It’s not great for the narrative's sake, but the reality is that there isn’t one clear blueprint we can pull from past Stanley Cup Champions besides “have lots of good players.”
For example, “defence wins championships” is an unshakeable truth in hockey, right? Here’s who played the most minutes for the 2017 Stanley Cup Champion Pittsburgh Penguins in the playoffs.
I think it’s fair to say they weren’t a defensive juggernaut, and that they found other ways to win.
Of course, I do believe that group was a pretty wild exception to one of the few rules I do generally believe: Cup-winning D-corps need at least one capital-g Guy to depend on in the post-season. Going back over the past 20 years or so it’s not hard to see the importance there, whether it’s Victor Hedman or Alex Pietrangelo or Duncan Keith or Drew Doughty or Kris Letang or Zdeno Chara or Nick Lidstrom, most teams have had one guy who can gobble major minutes and tough assignments and somehow come out on the right side of the ledger.
When they haven’t, like that Penguins team (or depending how you feel about John Carlson with the Capitals), it puts a lot of pressure on the forwards. Not an insurmountable volume, but a lot.
This has been a long way of getting to this point: how Morgan Rielly plays for the Toronto Maple Leafs in the post-season is going to dictate just how much pressure is put on the forwards to perform. We know the Leafs are one of the best offensive teams in hockey, but things tighten up in the post-season, and a good Rielly would go a long way to keeping down the opponent’s totals, which would keep things more manageable for the forwards, and likely result in wins.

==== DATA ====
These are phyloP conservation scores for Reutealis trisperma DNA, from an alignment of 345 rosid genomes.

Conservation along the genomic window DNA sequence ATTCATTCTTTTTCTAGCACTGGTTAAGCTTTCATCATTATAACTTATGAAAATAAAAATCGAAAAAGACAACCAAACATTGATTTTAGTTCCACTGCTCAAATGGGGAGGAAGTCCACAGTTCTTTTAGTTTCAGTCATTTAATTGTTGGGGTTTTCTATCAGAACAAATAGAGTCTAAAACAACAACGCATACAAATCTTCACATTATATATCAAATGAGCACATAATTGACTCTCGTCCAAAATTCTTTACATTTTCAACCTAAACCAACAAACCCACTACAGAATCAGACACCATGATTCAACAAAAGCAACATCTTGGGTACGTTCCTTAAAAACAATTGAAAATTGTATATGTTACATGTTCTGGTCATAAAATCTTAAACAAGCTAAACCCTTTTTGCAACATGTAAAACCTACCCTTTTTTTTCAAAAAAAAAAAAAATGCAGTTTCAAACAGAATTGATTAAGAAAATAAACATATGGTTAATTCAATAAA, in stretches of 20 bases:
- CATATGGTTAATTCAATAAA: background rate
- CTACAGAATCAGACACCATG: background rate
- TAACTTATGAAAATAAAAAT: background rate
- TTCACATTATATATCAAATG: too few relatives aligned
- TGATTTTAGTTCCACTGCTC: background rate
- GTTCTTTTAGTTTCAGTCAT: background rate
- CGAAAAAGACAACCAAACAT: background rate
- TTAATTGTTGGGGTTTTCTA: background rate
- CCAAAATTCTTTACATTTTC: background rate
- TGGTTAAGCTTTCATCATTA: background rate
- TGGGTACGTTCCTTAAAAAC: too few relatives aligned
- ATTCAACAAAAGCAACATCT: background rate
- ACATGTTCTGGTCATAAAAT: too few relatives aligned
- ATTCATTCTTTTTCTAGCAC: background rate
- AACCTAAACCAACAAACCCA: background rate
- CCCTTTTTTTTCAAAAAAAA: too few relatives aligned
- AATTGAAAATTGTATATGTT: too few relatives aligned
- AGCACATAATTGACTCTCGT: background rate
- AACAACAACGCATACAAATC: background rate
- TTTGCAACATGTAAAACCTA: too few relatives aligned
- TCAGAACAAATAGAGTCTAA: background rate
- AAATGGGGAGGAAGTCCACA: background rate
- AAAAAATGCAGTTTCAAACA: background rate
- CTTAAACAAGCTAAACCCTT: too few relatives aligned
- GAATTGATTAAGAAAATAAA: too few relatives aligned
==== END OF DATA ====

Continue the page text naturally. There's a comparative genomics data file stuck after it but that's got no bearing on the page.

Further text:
I’m told those are good if you want the Cup.
Rielly plays the most out of any D-man on the Maple Leafs, having averaged 23:41 per night. With that kind of role, the expectations are explicit: he’s the number one guy, and they intend to lean on him. They have all year, as they have in every recent year, only there’s been something a little concerning this time -- he hasn’t looked great. Good, sure, but not “great,” which he’s offered in the past.
A quick statistical walk.
Sorted by roughly any category you like, Rielly is Toronto's best offensive creator from the back-end (excluding Rasmus Sandin’s small sample of games), though marginally. But he’s also one of the worst for allowing opponents to create offence, to a degree that outstrips his offensive value so far this season.
Here’s the Leafs D sorted by basic stuff (thanks to Natural Stat Trick for these tables). I’ve sorted by percentage, but it’s worth glancing at the “against” numbers, too.
Which direction do the 5-on-5 shot attempts go with each D-man on the ice (Corsi For Percentage)? We’ll talk matchups and usage later.
High danger chances:
Scoring chances -- not just the high danger ones -- looks the same as this above list, too. You get the point. There’s a lot happening the wrong way when Rielly is on the ice.
The good news is, things are more favourable in terms of raw goals when he’s on the ice.